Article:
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It was almost a full year before The Muppets Celebrate Jim Henson special, where you actually had to premiere yourself as Kermit…

WHITMIRE: Right, the first time I performed him.

How difficult was it to put together that special?

WHITMIRE: My part of it was very tough, knowing that I had to perform Kermit at the end of it. The rest of it was easy, but it did bring the emotions back up again. In between that time, I think, we went to England and did a second memorial service, which was murder. We all went over there with the idea that, "Well, we’ve done this once. We’ve got it all out of our systems. It won’t be hard, we’ll just go sing the songs." It was for the whole British side of the company who couldn’t make it to New York. So they had a big service at St. Paul’s Cathedral, and we basically did the same show again. It was tough. Dave and I were saying, "It’s like we’re a traveling show now," and as soon as we got onstage, we all fell apart again. It was like it all hit us again… The emotion of it just grounded us. It was worse than the first time.

When we did the special, I always had this fantasy that the first time I would perform Kermit it would be a nice, dark little moment in the studio and it would just be 5 or 6 of the main guys… It would be real gentle and easy to do. What it turned out to be was that the closing scene of that special had about 50 puppets in it. So it was basically every puppeteer I’ve ever worked with in New York City, which was probably 25-30 people. All the Henson family came in to work puppets… Jane and the kids. So I’ve got everybody…

Like a jury of your peers…

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Kermit wakes up in his room at the Muppet Boarding House in the movie, Muppets From Space.

WHITMIRE: Exactly, and they’re all on the bleachers. They did their shot, and then they turn around for the close-up on Kermit coming through the door and he says his line, and I’ve got a whole audience. A lot of people from the office came over as well. Everyone wanted to see what Kermit would be like, and it was *so* hard. It was incredibly hard. I rehearsed it a few times… Just the moves… I didn’t do the line. He comes through the door, and there are about 6 or 9 monitors behind Kermit’s head all with pictures of Jim. So I’m looking down at my monitor seeing Kermit and Jim, and over here I’ve got 30,000 puppeteers staring at me, and I did it. Everyone was supportive about it, but it was actually pretty terrible. I don’t think it sounded even remotely like Kermit. I was so nervous. It’s the closest I’ve come to bungee jumping.

We did a few things here and there, but Christmas Carol is what I consider to be the first "real" performance of Kermit. I went to London for the start of Christmas Carol, and they had already started working on the music a couple days before I got there. We pre-recorded all the songs before we did the movie, so the first thing I was going to have to do was go in to record Kermit’s voice, which I was super-nervous about, because I didn’t have the puppet to rely on. There was something about seeing the puppet as one was hearing my voice, at that stage, that made it more believable, and it got other people into it to. If I just walked in and did Kermit’s voice, they didn’t buy it necessarily. They were still hearing Jim. If I had the puppet on, it was more believable. I thought, "Oh, I’ve got to go in and just do the voice and I’m going to get all this criticism…"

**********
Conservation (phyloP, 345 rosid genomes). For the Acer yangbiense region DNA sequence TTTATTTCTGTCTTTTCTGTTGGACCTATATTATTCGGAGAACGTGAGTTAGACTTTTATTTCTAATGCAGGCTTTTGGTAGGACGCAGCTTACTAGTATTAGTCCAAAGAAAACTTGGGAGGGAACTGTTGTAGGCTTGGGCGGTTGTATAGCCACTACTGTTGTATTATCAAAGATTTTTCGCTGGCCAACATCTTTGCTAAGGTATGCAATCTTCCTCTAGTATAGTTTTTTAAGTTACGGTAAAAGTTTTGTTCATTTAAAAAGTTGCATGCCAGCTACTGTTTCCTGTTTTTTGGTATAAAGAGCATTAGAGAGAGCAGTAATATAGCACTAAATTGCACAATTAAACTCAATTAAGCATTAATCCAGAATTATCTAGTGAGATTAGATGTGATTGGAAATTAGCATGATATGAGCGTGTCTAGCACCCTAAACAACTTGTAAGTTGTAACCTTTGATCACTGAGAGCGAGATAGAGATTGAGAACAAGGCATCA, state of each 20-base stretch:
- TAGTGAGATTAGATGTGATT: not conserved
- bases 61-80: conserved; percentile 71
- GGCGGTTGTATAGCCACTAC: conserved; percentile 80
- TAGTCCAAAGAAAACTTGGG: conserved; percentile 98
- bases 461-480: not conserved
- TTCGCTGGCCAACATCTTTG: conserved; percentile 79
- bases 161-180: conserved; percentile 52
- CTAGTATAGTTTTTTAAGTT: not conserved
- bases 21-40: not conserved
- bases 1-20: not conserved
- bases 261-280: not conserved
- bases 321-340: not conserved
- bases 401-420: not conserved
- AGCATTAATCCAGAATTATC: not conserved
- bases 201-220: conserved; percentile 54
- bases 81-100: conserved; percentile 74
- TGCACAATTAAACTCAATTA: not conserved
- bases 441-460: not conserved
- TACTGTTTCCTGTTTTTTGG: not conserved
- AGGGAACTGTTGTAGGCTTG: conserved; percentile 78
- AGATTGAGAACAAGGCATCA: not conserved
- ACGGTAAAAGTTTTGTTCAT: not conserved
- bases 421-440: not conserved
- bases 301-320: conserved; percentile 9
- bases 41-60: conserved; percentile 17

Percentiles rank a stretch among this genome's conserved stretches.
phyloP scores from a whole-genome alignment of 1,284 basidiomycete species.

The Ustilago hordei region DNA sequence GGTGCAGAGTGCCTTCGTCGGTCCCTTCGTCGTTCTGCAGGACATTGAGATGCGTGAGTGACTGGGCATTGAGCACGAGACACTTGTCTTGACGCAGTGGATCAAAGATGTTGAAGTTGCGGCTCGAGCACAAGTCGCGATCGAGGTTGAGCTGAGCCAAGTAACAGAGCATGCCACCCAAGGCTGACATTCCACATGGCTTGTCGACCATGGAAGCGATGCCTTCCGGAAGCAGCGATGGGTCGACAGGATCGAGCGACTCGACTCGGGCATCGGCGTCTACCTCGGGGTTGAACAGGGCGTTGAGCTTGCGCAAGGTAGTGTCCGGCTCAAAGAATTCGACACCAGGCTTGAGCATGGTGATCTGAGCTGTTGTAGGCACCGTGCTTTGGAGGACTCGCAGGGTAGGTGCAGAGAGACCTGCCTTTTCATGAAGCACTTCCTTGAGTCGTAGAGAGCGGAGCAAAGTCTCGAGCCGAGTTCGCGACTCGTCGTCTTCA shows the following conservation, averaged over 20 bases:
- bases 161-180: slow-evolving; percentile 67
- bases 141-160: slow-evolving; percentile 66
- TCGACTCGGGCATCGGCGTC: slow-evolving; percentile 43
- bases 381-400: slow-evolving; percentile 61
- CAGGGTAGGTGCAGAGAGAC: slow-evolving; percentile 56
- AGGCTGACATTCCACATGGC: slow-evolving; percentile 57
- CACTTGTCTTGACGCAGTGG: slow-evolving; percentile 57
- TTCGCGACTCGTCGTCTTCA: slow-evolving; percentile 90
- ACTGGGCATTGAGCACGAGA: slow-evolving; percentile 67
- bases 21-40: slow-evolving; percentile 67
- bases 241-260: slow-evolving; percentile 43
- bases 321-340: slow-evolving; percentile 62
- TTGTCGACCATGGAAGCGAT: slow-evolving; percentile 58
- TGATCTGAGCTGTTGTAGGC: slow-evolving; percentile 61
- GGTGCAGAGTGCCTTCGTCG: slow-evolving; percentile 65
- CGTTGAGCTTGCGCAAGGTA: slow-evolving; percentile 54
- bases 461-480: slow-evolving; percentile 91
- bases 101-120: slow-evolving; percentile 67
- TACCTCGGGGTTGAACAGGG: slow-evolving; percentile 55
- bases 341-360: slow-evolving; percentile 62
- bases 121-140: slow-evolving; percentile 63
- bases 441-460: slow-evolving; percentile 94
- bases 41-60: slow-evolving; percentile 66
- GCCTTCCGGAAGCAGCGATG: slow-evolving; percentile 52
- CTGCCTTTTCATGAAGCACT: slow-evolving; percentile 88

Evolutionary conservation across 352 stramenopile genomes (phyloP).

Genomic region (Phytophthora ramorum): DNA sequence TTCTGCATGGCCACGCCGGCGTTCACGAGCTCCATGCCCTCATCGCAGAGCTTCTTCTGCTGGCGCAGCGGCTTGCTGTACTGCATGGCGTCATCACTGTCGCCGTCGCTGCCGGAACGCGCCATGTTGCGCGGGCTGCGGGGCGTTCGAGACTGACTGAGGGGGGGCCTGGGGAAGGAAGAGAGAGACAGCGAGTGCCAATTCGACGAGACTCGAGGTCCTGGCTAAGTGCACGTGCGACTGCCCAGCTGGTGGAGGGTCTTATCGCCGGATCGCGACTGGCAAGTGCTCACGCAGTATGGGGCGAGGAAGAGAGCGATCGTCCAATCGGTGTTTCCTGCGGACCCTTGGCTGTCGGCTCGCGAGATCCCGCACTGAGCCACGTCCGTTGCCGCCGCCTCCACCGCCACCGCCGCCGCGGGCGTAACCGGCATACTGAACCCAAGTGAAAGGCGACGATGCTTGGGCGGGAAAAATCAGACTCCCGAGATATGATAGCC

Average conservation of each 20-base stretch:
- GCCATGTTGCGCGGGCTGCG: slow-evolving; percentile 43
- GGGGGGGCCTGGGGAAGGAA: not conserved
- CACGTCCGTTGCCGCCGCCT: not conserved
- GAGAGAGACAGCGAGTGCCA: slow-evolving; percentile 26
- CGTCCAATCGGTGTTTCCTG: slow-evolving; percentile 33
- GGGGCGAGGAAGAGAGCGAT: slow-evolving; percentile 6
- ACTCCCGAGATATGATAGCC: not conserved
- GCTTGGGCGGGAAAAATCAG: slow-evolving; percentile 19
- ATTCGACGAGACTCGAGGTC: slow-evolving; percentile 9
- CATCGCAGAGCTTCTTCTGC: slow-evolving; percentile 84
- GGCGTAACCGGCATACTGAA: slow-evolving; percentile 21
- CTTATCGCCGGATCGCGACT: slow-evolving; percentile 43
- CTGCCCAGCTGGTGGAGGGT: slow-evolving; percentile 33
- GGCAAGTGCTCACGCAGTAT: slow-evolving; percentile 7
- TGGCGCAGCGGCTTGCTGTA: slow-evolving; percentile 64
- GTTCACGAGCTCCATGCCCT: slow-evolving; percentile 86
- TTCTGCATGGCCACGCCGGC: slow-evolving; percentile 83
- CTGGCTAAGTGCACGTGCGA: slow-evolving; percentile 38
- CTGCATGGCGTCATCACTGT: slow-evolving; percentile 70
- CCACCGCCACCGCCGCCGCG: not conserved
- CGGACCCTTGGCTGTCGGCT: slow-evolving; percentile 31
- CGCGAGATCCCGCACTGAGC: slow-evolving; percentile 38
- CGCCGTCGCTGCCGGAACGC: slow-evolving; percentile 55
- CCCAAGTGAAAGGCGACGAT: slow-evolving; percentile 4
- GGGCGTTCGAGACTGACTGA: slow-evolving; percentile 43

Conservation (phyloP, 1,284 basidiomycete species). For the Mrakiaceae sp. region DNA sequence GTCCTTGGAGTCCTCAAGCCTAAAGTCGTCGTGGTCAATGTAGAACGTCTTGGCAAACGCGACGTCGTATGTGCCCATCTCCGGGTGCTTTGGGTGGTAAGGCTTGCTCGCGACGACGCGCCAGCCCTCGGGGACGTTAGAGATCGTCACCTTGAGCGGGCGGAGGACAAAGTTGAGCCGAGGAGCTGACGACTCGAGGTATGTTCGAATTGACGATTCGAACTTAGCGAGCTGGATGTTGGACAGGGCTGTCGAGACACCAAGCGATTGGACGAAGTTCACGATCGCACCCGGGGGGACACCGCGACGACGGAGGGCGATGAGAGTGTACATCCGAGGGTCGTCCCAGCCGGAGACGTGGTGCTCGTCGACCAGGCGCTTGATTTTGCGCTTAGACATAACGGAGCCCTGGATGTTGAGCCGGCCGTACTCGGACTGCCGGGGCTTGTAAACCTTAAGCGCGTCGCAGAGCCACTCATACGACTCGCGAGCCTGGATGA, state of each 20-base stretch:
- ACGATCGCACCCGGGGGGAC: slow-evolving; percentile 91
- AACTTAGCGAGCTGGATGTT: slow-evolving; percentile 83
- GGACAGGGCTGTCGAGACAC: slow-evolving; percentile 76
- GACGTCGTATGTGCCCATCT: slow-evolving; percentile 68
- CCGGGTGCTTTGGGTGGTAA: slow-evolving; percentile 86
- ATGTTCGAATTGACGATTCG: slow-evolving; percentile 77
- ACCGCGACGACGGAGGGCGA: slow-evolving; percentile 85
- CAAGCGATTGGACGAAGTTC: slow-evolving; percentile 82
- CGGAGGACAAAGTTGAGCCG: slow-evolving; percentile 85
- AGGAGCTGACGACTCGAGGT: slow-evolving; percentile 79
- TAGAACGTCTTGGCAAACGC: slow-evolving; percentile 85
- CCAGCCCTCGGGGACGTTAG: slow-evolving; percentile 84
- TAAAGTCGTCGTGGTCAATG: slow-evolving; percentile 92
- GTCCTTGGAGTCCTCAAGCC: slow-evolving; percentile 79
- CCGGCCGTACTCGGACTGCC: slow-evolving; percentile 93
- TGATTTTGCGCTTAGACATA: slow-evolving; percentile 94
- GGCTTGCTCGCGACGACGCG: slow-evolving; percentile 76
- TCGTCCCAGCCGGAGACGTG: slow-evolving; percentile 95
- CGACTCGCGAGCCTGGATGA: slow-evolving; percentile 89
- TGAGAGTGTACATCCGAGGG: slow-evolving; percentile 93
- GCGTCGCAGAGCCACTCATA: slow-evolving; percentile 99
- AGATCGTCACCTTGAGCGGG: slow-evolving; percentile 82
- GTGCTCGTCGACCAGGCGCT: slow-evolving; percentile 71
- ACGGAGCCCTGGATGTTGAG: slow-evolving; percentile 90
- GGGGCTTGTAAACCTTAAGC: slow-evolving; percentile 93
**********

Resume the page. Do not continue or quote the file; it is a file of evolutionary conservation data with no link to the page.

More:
And you had Paul Williams there…

The Muppet Christmas CarolWHITMIRE: Paul Williams was there, and this is jumping ahead a bit, but Paul would stand in the recording booth and close his eyes while I was singing, to decided whether it sounded like Kermit or not. He’s not a harsh guy, at all. He’s one of the most easy-going, nicest people we’ve worked with, but he was really sensing it, and if I didn’t do it just right, we did it again.

I got to London early in the morning after an overnight flight, and they gave me a day to relax before I had to go in the next day and record, so I was just trying to catch up on sleep. I went to the hotel and checked in, got up to the room, and closed all the blinds to get it as dark as I could to try and go to sleep. I was just so nervous, knowing I had to go and record the next day. I laid down, and I was drifting off to sleep, I was thinking, "Gosh, I’m so nervous." This is the kind of thing that, if this were a new character that Jim had assigned to me to do and I was feeling this nervous about it I would go to him and say, "Jim, I’m really nervous about this. I kind of need some direction on it... Some help." So I was thinking those kinds of thoughts and I drifted off to sleep.

I had this dream that I was in the lobby of a hotel, and outside the windows, everything was white. There was nothing outside these glass windows, and it was kind of a dark, dim lit hotel lobby. I walk into this lobby and look over, and there are lots of people around, you know, hustle and bustle. And Jim’s at the desk. I go over to the desk and I say, "Oh, God, it is great to see you…" and he said, "Yeah, thanks…" and he was kind of distracted. I said, "Listen, I have to tell you, I’m really nervous about doing Kermit tomorrow. I’ve got to do this voice for the first time, really, and I’m real nervous."

He stopped, and there was a thoughtful gesture Jim would do where he would take both of his index fingers and put them under his chin, and he did that and thought and he said, "It will pass." Which is exactly what Jim would have said. You would have to really know Jim to know this, but that’s exactly what he would have said. Then he turned and he said, "I’ve really got to run…" and he took off out the door. I woke up and I felt great. I remembered this dream and I went in the next day, I did the work, and it was smooth, it worked fine, and I felt great. Just that little bit of encouragement. I really think he showed up for me.

How else could you explain a dream like that?

WHITMIRE: Yeah, that’s exactly right.